(USA/UK, 84 min.)
Dir. P. David Ebersole, Todd Hughes
Jayne Mansfield endures as one of Hollywood’s legends. The blonde bombshell with the iconic bust and signature walk died at the age of 34 in a tragic car accident in which she may or may not have been decapitated. Her accident might be the greatest drama she left behind, at least for the filmmakers of the peculiar doc Mansfield 66/67. In it, the directing duo of co-husbands P. David Ebersole and Todd Hughes chart a campy retrospective of Mansfield’s legacy that pays more attention to her death than anything she achieved in life.
The doc covers Mansfield’s rise as a beautiful starlet who appropriated the dumb blonde role with a self-conscious sense of humor. Ebersole and Hughes position Mansfield as an alternative to Marilyn Monroe and find a similar tragedy to her legacy which keeps her immortal in the dream factory of Hollywood. A chorus of talking heads, many of whom are too young to know Mansfield beyond the images that have circulated for decades, reinterpret her career and media presence through a filter that combines fandom with academic navel-gazing. Happily, the number of voices from Mansfield’s era, like filmmakers John Waters and Kenneth Anger and actors Tippi Hedren and Mamie Van Doren, lend authority to the discussion.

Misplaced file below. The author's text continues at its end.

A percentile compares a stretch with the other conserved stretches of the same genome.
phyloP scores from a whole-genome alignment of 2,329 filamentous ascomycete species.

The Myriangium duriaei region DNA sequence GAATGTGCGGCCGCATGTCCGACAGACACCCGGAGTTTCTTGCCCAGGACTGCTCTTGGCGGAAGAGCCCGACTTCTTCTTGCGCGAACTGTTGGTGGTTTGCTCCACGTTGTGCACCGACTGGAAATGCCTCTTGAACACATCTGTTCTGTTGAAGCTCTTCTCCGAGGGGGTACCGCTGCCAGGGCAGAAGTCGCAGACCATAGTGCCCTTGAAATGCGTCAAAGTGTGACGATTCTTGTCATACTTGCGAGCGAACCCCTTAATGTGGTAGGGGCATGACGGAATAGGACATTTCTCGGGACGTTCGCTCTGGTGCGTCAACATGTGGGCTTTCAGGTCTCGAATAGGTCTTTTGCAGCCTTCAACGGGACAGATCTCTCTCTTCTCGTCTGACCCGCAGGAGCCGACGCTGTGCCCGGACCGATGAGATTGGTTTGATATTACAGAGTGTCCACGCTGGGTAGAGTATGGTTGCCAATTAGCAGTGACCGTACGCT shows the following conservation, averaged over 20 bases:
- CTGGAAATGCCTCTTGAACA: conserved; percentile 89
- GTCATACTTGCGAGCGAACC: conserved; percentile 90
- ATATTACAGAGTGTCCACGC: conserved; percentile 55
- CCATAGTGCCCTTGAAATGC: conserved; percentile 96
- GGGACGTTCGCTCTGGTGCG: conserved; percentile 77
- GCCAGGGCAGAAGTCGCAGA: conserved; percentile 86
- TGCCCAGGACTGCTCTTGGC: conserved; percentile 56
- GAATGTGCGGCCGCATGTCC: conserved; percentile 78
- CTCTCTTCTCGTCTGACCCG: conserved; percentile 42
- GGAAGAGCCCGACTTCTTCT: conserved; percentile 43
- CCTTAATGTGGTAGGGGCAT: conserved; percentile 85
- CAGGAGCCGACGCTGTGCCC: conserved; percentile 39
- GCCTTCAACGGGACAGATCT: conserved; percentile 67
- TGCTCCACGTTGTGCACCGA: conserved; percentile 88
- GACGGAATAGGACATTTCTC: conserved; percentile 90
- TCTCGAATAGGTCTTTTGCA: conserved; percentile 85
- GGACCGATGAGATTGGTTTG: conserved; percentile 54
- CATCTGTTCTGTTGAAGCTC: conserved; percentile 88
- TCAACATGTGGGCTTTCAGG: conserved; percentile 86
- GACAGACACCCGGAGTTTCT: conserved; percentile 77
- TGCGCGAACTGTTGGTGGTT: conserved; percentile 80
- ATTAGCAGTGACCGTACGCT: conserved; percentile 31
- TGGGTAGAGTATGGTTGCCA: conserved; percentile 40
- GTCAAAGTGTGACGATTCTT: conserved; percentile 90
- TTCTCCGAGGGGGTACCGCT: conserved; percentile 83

The film has a lot of fun as it veers into conjecture in regards to Mansfield’s increasingly messy personal life. Much of the film dwells on Mansfield’s friendship with Anton LeVay, the late leader of the Church of Satan. Mansfield 66/67 looks at the mutation of the actress’s celebrity status as she veered into the occult, but the doc misses the opportunity to say much about Hollywood’s treatment of female leads while wondering if a star of her caliber turned to Satan either in desperation to save her career or as a shrewd ploy for publicity. The Satanic digression is mostly intriguing for the belief that LeVay put a hex on Mansfield’s troubled boyfriend Sam Brody saying he’d die in a car accident.
Mansfield 66/67 begins with a title card that acknowledges that much of its information draws upon rumors and press clippings. The film appropriates this air of speculation by injecting musical interludes into the show. Featuring drag numbers and eccentric songs about Mansfield, the film plays up the myth of her and other celebrities while acknowledging that little of what we know of the stars is based in truth. This doc doesn’t present much in the way of new or substantial information, but it’s a fun, bubbly adventure that captures Mansfield’s appeal even if the prototypical Fifties B-movie blonde remains elusive.
Mansfield 66/67 screened at Toronto’s Inside Out LGBT Film Festival on May 28.